The novel shows the brutal reality of life during The Troubles. Sectarian hate and violence impact daily life. There are barricaded streets, interrogations and searches at checkpoints, aggressive soldiers, beatings, bombings, and revenge killings. People must be extra vigilant as they go about their activities. No one is immune from the corrosive effects of constant violence: “Booby trap. Incendiary device. Gelignite. Nitroglycerine. Petrol bomb. Rubber bullets. Saracen. Internment. The Special Powers Act. Vanguard. The vocabulary of a seven-year-old child now.”

Michael’s appeal to Cushla is understandable. Besides handsome and charming, he is successful, well-to-do, and sophisticated. He introduces her to a different world, outside her normal life of taking care of her mother who often embarrasses her with her outrageous behaviour. Michael and Cushla talk about books and music and go to the theatre and elegant restaurants. Of course the affair threatens Cushla’s world as well; should people become aware of her relationship with Michael, especially because he is a Protestant, she could lose her job: “A teacher Cushla trained with had been sacked without a reference after someone wrote anonymously to the bishop that she was living in sin with her boyfriend.”

Cushla is a sympathetic character. She feels trapped and yearns for a better life: “Her gut burned with want. That she might get away from her family, her mother.” Her kindness shines through. In her job, she is always concerned about the welfare of the pupils in her care; she even tries to protect them from the hate-filled lectures of the priest when he comes to visit her classroom. Her efforts to help the McGeown family are well-intentioned though not always prudent. Her mother tries her patience, but nonetheless she looks after her as best as she can. Of course, Cushla is not a perfect person. To ease her guilt about the affair, she avoids thinking about Michael’s wife and when she does think about her, she admits to picturing “A wizen wee hag, or some rough-looking ould doll who needed her roots done.”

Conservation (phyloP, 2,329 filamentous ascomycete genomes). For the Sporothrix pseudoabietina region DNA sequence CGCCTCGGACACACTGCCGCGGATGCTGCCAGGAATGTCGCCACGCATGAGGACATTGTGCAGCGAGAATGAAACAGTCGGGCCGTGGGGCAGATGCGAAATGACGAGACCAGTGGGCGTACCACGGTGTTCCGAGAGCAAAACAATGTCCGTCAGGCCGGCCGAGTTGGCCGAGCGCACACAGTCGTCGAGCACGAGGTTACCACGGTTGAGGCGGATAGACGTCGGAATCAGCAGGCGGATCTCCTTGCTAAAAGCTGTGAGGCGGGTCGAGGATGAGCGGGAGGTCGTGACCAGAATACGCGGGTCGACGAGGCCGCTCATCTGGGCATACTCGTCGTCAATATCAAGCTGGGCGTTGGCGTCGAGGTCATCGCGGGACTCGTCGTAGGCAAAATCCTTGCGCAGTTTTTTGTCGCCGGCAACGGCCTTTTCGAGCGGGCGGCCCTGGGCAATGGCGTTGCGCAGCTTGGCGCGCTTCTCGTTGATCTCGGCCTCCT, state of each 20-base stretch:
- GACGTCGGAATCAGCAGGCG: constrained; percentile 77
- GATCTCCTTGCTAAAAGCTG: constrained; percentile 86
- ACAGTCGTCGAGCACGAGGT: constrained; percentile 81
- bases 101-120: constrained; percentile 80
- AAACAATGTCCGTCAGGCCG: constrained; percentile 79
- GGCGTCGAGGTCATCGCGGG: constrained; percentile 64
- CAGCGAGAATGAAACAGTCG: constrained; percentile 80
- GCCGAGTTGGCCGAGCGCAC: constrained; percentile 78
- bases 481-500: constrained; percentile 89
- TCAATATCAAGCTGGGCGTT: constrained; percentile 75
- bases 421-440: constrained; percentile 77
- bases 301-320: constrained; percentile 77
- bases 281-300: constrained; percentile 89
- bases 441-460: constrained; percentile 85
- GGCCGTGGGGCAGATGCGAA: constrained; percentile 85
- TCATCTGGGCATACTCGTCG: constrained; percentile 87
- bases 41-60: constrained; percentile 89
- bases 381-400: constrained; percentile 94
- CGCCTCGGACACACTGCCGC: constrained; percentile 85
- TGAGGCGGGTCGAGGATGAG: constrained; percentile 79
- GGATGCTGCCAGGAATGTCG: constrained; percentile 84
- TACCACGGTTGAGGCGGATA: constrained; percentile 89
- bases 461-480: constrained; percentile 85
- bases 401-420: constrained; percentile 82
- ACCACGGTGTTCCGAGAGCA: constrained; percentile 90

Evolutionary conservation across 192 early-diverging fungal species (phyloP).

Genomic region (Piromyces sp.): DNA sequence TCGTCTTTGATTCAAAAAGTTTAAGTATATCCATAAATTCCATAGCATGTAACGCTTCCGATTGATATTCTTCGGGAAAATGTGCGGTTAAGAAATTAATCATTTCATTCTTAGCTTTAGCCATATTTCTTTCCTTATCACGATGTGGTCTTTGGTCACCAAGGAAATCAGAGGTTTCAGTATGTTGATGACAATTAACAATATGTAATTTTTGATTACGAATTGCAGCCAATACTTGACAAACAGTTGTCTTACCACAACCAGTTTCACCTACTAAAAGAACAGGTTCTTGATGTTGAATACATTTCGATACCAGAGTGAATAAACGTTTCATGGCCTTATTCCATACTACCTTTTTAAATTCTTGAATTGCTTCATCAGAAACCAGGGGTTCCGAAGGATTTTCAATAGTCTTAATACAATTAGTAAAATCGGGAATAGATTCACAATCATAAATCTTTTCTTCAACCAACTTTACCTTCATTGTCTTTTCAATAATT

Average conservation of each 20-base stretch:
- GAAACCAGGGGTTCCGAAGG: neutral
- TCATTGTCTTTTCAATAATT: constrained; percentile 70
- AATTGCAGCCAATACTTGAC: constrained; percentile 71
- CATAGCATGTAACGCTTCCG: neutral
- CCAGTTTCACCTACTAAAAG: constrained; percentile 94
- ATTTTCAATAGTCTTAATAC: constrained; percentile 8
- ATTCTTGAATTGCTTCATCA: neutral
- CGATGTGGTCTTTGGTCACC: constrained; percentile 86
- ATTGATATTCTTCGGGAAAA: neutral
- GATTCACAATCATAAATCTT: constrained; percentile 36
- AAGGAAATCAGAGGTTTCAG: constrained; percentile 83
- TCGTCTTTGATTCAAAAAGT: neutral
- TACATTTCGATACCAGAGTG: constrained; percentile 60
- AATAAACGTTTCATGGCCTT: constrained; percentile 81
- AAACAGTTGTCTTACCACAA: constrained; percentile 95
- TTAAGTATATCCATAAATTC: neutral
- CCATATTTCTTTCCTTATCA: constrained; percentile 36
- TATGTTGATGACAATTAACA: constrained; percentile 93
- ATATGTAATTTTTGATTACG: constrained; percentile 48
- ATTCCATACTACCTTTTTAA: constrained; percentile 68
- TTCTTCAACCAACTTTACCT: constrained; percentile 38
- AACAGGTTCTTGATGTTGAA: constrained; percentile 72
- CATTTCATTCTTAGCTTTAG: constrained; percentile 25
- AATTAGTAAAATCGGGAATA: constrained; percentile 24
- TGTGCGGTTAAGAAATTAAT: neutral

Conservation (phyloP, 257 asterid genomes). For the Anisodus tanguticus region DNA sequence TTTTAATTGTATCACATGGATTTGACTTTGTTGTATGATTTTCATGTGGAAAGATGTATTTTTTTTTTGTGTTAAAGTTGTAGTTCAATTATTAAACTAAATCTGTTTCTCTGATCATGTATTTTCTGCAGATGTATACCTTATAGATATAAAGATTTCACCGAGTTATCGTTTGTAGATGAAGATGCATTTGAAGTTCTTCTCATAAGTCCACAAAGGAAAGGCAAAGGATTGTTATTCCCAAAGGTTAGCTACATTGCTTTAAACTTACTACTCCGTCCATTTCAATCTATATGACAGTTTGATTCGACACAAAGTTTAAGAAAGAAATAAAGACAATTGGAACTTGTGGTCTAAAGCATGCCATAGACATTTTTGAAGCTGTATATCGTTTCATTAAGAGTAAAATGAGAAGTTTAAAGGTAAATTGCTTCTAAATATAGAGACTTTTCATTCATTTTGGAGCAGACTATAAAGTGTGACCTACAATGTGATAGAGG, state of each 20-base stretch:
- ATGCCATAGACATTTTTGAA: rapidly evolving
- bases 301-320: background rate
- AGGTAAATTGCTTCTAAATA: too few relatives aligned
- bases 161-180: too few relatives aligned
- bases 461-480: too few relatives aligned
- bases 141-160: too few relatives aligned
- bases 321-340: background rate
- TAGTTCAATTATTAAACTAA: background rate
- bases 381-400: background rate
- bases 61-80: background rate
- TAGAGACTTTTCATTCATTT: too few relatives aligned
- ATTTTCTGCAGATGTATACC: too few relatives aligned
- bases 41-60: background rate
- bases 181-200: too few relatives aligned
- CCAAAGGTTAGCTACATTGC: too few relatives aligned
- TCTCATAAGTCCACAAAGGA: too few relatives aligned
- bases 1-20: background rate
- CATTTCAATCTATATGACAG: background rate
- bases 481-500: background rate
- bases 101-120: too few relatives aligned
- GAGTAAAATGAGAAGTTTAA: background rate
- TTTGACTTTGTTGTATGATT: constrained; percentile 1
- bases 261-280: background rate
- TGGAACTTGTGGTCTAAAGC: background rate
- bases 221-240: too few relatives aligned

There is tension throughout the book. The reader knows that the affair will not end well. Given the political and religious situation, an explosion of some sort is inevitable. The crossing of invisible lines in a fractured community means there will be tragedy. Michael tells Cushla, “It’s not about what you do here . . . It’s about what you are.” Unfortunately, he’s wrong. People suffer because of the group to which they belong and because of what they do, even when they act out of the best of intentions.

This is a definite must-read to understand the inescapable impact of sectarian hatred on the lives of ordinary people.

Note: Please check out my reader's blog (https://schatjesshelves.blogspot.com/) and follow me on Twitter (@DCYakabuski). ( )
  Schatje | May 29, 2023 |
Mostrando 1-5 de 20 (seguinte | mostrar todas)